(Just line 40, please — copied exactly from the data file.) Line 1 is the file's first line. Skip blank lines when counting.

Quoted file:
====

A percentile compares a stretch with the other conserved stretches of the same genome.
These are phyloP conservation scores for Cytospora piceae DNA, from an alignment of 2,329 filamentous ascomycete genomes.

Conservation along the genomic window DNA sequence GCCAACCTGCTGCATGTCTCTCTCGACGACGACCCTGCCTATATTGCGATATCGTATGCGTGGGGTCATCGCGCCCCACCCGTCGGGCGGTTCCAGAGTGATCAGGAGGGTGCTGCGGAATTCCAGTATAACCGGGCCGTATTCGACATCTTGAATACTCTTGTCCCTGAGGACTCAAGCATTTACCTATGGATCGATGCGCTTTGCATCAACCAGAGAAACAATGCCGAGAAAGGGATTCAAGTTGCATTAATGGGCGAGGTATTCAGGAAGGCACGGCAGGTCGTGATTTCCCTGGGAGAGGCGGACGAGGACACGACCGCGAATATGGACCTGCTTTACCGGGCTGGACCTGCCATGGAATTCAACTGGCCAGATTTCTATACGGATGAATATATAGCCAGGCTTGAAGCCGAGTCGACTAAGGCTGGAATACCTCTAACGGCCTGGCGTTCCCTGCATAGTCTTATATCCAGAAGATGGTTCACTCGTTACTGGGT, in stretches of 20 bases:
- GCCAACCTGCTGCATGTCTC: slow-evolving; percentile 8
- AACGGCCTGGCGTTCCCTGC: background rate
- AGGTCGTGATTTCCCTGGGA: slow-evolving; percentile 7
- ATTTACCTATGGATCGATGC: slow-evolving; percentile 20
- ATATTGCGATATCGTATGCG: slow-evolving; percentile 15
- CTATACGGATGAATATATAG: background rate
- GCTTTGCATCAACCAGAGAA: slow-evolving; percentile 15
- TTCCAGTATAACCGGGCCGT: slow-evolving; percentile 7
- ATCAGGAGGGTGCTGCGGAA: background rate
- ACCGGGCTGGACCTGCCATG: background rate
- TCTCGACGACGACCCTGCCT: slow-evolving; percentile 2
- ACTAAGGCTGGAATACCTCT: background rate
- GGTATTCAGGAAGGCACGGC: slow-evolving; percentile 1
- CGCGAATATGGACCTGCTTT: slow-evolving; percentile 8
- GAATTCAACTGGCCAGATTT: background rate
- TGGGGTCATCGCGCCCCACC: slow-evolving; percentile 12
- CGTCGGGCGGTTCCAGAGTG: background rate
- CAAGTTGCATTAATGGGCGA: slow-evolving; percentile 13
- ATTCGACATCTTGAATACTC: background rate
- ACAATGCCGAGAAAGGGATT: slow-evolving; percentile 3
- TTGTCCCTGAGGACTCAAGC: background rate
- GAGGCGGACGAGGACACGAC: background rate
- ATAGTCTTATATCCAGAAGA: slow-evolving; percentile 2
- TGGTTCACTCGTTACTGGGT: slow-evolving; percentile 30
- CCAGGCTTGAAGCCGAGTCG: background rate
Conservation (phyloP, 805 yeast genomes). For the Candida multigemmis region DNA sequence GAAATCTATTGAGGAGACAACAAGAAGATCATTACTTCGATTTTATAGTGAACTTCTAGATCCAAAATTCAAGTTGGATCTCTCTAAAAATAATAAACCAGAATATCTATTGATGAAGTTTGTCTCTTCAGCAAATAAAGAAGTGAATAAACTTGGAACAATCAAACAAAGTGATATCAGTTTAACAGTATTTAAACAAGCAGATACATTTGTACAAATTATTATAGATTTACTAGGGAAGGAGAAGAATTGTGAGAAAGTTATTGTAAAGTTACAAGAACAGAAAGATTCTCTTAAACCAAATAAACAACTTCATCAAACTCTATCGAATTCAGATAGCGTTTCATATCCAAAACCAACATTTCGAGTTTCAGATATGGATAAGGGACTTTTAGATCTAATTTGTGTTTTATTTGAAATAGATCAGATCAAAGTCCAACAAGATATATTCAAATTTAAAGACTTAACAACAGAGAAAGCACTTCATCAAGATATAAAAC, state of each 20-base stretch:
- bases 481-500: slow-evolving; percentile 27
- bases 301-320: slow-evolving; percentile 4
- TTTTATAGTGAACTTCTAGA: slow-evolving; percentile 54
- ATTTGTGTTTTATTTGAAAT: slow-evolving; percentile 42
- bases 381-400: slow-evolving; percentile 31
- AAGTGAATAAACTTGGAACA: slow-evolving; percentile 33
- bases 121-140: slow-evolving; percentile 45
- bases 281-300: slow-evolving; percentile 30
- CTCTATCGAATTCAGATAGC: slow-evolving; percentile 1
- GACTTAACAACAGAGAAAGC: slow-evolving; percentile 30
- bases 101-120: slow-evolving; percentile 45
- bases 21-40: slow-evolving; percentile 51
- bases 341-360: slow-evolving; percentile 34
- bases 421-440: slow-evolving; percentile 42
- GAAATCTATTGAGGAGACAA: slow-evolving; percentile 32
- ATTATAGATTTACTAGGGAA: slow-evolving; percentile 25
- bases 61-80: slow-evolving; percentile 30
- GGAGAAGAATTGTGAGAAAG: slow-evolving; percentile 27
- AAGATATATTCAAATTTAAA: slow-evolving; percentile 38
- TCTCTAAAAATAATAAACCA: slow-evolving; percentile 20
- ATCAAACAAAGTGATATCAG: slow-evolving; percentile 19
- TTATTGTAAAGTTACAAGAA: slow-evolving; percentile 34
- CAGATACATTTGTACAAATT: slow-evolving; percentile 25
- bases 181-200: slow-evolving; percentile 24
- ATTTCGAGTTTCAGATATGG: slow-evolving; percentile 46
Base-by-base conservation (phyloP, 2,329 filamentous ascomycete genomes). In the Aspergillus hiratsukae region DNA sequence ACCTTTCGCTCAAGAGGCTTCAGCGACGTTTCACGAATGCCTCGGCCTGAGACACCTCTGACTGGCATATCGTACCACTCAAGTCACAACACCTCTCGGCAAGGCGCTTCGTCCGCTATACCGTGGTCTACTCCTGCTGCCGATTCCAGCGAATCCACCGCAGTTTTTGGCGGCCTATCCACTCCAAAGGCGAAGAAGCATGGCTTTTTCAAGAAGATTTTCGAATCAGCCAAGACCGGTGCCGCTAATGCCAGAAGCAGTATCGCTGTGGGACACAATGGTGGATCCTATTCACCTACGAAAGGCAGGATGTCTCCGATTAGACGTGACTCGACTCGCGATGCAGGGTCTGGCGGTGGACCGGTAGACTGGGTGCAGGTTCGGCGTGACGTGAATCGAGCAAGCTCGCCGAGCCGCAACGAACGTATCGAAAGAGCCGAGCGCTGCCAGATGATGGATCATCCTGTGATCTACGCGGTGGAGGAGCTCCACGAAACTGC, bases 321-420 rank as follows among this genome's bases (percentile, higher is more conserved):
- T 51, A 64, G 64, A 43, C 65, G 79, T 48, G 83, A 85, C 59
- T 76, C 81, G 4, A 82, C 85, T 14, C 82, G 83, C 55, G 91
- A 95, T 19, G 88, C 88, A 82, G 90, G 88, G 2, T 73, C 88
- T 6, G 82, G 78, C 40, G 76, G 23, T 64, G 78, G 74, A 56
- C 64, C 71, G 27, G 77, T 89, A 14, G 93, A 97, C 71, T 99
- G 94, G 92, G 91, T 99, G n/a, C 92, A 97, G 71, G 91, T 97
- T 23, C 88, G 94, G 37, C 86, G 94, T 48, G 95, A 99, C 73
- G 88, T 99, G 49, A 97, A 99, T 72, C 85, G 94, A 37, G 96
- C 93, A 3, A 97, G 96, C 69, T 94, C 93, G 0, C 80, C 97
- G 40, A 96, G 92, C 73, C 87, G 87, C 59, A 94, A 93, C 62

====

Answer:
- bases 101-120: slow-evolving; percentile 45